The sector needs to be identified by looking at the macro picture. Prior to 2008, the government's thrust was on infrastructure, which had a good run owing to factors like easy credit, benign interest rates, robust demand and soft commodity prices, leading to a good earnings cycle for them. However, in 2008, the government's focus shifted from investment to consumption.
It reduced excise duties and interest rates, increased salaries through the Sixth Pay Commission and put money in the hands of the consumers. This benefitted the consumption-led sectors. Also the sector faced headwinds like limited offtake, high capital and commodity costs and procedural delays.
"However, with the economy back on track, the focus has once again shifted back to infrastructure as well as commodities such as metals and cement," adds Gopalakrishnan.
Need for caution
Investments in any particular sector as a theme in your portfolio should be done on one's own only if you have the research expertise and conviction about the sector. You can look at investing 15-20% into sectoral funds, cautions Gopalakrishnan.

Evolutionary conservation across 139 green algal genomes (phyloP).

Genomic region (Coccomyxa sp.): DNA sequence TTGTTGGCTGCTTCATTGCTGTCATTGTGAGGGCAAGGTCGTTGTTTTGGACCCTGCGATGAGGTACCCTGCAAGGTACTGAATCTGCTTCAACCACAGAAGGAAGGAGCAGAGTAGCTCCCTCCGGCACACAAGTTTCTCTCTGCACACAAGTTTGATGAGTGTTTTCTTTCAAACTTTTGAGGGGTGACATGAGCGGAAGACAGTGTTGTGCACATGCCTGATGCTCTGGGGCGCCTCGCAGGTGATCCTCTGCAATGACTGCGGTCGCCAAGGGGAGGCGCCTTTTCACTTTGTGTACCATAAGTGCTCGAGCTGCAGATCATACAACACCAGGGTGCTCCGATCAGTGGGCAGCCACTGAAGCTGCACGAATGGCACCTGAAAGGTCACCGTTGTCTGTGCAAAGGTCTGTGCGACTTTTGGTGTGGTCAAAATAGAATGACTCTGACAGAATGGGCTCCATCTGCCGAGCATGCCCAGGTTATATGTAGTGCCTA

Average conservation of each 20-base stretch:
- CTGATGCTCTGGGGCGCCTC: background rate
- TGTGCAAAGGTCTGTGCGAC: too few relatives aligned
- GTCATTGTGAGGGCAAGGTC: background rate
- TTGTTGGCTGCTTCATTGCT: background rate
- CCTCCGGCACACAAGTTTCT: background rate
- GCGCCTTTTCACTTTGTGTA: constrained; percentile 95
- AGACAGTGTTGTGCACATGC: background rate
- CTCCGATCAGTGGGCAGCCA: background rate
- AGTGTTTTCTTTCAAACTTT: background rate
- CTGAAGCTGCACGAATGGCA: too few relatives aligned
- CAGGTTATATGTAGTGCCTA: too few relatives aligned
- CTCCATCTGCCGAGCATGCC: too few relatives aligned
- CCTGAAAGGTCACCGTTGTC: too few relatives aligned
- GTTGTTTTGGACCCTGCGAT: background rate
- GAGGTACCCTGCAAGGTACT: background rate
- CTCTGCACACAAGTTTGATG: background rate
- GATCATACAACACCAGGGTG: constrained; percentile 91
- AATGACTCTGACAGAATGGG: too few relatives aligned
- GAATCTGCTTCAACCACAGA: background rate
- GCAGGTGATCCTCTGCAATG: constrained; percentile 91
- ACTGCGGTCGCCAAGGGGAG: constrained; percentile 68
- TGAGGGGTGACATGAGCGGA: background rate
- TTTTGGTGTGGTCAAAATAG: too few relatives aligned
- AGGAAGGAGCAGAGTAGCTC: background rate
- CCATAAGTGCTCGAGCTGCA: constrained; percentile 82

The short point is - diversify sensibly and guard against overdoing it. "Each fund should serve a purpose in your portfolio and any addition should ideally complement the portfolio appropriately," says Rego.
Further, increase in the number of stocks beyond 30 will only dilute the performance of the best ideas. "Some call this 'di-worsification' of the portfolio," says Thakkar. And as you approach retirement don't forget to rejig your portfolio to reduce the number of high-risk investments.
Legendary investor Warren Buffett, who does not recognise volatility as a risk and advocates a concentrated portfolio, qualifies that his approach is not suitable for everyone, definitely not for relatively inexperienced investors.